Thursday, February 14, 2013

Southern Gothic or Whatever

People ask me what kind of books I write or what my books are about, and I stammer and stumble and don't know what to say. My wife says I should figure out a brief answer to have at the ready. All of the advice columns for writers say you should be able to write a one- or two-sentence description — something I’ve never been able to do well.
One reviewer compared The Backside of Nowhere with Pat Conroy, and I have been compared with Eudora Welty and Carl Hiaasen (who are nothing alike, and, by-the-way, I’m flattered but can’t see the similarities). One person called my books a new kind of Southern Gothic. I like that but I'm not sure how accurate it is.
Here’s how Wikipedia defines Southern Gothic:
“Southern Gothic is a subgenre of Gothic fiction unique to American literature that takes place exclusively in the American South. Common themes in Southern Gothic literature include deeply flawed, disturbing or disorienting characters, decayed or derelict settings, grotesque situations, and other sinister events relating to or coming from poverty, alienation, racism, crime, and violence. It is unlike its parent genre in that it uses these tools not solely for the sake of suspense, but to explore social issues and reveal the cultural character of the American South, with the Gothic elements taking place in a magic realist context rather than a strictly fantastical one.”
Other writers who have been identified as Southern Gothic are: William Faulkner, Flannery O’Conner, Erskine Caldwell, Tennessee Williams, Harper Lee and Barry Hannah. I hardly consider myself in the same league as any of them.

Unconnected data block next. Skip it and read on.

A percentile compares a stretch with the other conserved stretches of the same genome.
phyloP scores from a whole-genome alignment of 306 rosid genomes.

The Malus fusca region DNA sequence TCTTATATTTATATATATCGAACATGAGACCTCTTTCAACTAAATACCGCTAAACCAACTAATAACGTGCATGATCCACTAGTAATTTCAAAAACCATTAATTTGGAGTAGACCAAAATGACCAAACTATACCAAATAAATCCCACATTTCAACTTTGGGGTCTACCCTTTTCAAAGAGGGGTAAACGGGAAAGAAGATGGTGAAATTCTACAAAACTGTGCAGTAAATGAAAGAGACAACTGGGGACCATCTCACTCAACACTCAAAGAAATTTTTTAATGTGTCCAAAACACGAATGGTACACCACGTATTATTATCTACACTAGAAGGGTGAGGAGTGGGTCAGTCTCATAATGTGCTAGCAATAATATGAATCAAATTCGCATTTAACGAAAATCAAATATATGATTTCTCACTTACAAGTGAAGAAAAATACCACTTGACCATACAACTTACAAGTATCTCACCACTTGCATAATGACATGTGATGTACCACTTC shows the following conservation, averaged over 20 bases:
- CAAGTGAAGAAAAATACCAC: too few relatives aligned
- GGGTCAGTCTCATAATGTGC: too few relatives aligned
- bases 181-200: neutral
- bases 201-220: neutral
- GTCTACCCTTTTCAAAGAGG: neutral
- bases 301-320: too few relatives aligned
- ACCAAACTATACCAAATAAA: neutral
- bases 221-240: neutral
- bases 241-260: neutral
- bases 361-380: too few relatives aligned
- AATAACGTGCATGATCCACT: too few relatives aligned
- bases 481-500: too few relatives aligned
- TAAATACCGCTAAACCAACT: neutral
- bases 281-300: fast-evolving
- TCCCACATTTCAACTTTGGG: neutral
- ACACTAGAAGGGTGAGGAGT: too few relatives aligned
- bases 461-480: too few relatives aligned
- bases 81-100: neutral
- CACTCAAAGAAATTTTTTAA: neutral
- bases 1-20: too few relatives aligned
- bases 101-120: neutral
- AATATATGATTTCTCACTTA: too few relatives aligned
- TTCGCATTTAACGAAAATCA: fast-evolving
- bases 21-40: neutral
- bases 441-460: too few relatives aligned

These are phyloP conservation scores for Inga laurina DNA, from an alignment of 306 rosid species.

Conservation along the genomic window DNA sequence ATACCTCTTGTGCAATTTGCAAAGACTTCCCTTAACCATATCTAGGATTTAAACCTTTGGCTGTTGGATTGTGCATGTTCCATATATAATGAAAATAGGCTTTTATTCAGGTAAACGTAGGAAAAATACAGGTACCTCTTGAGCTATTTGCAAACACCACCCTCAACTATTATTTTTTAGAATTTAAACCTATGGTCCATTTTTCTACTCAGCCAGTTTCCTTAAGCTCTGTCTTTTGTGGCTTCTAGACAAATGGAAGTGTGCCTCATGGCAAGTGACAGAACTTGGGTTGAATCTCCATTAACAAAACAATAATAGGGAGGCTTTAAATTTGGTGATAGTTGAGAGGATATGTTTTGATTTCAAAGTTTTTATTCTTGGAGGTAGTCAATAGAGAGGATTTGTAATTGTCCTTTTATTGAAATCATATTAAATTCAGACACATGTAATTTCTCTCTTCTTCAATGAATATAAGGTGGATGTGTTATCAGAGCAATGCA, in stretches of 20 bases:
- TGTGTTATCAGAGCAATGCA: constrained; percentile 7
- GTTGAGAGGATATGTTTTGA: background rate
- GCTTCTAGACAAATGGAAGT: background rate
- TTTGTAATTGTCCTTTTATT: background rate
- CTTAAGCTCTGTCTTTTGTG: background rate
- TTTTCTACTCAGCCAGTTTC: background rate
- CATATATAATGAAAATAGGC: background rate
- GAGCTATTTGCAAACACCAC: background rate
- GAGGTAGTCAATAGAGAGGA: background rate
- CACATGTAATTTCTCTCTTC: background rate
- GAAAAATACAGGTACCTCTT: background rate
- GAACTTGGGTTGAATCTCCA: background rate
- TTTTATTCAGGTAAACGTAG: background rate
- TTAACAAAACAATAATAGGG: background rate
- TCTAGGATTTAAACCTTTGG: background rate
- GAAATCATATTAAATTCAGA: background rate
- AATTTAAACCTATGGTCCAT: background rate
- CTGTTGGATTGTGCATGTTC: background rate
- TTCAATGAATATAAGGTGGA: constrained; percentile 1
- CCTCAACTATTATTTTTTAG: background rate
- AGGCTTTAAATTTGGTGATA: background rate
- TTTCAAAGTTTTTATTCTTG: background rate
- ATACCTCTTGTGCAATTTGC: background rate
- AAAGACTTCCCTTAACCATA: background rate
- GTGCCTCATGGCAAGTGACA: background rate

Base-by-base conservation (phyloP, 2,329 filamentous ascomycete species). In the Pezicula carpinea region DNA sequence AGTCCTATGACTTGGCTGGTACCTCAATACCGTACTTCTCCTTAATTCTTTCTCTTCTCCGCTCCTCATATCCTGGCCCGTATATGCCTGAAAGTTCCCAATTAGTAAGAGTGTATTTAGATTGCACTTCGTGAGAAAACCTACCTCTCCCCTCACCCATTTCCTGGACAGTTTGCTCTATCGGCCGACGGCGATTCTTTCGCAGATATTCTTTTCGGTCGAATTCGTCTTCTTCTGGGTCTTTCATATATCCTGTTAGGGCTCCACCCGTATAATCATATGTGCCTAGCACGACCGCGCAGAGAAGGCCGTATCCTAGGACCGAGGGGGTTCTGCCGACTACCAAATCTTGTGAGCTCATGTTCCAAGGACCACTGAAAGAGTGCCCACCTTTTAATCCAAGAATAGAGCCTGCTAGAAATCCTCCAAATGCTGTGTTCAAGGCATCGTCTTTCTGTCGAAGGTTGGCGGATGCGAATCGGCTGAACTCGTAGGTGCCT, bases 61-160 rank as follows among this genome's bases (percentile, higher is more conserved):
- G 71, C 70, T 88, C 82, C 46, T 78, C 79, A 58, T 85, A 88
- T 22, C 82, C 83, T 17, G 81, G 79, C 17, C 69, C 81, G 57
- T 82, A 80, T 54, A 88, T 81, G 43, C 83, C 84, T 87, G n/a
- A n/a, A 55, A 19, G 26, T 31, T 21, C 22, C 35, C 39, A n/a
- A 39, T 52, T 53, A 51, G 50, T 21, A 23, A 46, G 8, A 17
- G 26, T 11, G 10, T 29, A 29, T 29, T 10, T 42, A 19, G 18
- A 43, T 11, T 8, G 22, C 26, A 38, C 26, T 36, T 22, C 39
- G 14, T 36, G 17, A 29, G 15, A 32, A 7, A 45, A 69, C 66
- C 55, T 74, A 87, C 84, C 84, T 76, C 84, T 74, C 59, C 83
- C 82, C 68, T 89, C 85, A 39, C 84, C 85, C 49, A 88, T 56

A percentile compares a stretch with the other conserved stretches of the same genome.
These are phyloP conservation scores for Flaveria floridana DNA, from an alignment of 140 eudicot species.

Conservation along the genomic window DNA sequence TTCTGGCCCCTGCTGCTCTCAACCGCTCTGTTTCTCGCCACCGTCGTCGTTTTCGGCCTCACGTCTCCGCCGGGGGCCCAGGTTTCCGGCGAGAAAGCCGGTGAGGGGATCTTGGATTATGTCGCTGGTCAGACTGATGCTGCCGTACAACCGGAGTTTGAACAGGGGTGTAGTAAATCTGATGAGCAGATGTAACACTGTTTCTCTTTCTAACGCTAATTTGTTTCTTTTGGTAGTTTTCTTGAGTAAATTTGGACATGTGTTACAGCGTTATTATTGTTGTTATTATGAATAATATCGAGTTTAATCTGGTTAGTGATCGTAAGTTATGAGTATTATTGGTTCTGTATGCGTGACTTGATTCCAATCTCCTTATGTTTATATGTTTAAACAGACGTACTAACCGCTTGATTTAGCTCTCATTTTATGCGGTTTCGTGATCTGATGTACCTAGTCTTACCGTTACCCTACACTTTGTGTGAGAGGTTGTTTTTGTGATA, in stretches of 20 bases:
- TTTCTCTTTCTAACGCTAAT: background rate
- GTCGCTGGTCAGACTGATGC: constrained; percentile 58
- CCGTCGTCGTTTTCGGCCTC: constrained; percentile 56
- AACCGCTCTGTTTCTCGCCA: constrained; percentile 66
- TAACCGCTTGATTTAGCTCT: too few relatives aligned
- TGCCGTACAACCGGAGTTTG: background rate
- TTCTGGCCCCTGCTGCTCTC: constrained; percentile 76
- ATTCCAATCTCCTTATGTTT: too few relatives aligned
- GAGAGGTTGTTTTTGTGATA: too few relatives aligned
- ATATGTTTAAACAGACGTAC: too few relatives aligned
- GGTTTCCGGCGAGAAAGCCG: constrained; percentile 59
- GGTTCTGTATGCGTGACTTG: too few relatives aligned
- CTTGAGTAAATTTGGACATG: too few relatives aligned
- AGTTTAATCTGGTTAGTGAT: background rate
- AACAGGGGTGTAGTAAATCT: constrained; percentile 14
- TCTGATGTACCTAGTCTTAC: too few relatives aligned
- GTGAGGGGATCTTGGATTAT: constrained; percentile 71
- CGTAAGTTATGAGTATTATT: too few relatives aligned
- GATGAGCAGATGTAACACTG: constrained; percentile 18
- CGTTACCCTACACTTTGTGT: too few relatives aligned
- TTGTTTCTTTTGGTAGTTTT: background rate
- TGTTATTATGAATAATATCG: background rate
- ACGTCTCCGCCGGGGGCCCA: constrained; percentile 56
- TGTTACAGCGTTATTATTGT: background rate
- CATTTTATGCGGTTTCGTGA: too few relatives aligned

I guess my novels do have flawed, disturbing or disorienting characters, and they do sometimes deal with issues of poverty, alienation, and racism, and they sometimes explore social issues and reveal the cultural character of the American South — but they do not dwell on the grotesque, and they’re far from magic realist. Plus, I think I write with a much lighter touch than those writers listed above, and the settings are not always Southern (Reunion at the Wetside was wholly set in the Pacific Northwest). 
I’m glad that my books are not so easy to categorize, but my wife is right when she says I need to know how to answer that question. When people ask me about my books and I stammer like a fool, I probably lose potential book sales. So when I pose this question here and on other public sites I’m seriously asking my readers for suggestions about how to characterize my books. Please do comment.

1 comment:

Carv said...

Honestly, I'd just call it mainstream fiction set in coastal Mississippi. It's not weird enough to be Southern Gothic.